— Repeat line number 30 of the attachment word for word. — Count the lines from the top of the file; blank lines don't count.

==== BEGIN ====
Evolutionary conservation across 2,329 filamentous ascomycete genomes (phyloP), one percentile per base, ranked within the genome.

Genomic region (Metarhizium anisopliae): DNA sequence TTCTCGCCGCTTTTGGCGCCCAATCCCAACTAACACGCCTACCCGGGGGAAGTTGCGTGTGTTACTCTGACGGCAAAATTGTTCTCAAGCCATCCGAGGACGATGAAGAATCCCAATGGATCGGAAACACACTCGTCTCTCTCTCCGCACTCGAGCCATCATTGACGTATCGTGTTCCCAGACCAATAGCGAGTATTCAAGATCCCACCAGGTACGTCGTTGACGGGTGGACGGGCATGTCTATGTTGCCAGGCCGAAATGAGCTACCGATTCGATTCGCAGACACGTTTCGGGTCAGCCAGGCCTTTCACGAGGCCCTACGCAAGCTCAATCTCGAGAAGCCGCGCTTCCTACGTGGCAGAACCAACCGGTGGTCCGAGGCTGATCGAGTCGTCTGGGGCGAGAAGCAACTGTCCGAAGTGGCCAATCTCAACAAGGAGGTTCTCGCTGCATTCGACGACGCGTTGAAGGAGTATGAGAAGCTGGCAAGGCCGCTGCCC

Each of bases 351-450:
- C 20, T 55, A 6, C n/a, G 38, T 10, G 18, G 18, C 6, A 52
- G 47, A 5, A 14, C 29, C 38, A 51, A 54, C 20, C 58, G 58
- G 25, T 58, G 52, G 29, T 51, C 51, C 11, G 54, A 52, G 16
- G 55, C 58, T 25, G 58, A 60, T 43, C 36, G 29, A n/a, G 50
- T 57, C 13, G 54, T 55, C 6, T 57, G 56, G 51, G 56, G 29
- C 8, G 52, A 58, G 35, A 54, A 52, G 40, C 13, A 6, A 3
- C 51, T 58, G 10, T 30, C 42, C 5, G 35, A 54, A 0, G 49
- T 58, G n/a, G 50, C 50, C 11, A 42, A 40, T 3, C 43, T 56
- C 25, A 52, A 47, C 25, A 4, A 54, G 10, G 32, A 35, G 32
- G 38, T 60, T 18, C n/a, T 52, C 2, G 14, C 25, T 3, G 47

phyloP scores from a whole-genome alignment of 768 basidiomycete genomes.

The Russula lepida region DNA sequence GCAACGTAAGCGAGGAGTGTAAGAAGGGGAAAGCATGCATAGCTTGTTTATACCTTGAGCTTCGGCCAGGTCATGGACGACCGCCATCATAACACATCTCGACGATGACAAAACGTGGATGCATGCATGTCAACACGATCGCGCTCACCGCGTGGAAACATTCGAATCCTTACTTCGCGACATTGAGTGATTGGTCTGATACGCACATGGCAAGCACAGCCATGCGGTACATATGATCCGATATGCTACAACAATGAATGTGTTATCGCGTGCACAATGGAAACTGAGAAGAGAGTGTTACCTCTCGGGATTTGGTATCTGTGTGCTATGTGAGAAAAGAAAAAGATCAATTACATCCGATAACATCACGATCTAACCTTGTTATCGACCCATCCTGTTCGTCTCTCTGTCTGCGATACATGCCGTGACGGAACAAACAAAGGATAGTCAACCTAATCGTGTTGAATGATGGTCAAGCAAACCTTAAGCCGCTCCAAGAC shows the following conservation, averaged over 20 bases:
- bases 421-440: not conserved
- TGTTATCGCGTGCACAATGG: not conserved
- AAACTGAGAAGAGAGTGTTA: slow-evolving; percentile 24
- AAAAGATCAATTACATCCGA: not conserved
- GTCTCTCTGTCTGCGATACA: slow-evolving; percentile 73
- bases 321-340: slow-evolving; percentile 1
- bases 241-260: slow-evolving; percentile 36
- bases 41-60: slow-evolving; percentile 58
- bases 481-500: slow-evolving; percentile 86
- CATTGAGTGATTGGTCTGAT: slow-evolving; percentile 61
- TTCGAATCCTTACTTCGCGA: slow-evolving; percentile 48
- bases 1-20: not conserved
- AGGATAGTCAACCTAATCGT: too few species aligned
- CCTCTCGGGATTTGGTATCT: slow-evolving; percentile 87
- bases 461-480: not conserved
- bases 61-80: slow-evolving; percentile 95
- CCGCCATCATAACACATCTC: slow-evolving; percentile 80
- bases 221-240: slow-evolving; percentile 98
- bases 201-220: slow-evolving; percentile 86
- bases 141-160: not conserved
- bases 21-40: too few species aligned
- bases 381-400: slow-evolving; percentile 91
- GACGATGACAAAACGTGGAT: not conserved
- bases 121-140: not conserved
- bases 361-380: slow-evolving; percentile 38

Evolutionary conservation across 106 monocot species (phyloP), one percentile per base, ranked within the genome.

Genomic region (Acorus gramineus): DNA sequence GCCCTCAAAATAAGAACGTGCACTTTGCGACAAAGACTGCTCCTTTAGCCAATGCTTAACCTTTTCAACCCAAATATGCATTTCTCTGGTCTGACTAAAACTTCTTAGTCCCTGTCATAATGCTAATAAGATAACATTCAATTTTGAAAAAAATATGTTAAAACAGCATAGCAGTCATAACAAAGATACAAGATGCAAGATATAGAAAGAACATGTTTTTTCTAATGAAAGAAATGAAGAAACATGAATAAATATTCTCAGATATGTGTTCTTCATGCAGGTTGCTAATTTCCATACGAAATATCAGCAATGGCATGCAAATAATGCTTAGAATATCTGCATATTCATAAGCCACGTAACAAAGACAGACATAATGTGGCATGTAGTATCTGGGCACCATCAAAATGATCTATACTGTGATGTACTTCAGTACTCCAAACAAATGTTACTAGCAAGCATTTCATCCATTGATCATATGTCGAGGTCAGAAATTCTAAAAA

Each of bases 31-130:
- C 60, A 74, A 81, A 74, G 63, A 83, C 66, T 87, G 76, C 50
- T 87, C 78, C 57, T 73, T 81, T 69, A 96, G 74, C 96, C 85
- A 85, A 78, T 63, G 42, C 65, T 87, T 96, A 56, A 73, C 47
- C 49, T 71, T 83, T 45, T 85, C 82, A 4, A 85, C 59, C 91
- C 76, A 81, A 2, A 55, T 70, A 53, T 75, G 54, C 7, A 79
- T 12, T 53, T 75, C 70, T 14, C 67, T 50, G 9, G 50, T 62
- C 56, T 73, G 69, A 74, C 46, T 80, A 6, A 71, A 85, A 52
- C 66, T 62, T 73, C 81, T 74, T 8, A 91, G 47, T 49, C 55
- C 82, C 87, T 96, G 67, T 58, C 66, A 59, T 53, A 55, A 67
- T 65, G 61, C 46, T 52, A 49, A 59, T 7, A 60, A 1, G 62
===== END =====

- bases 461-480: not conserved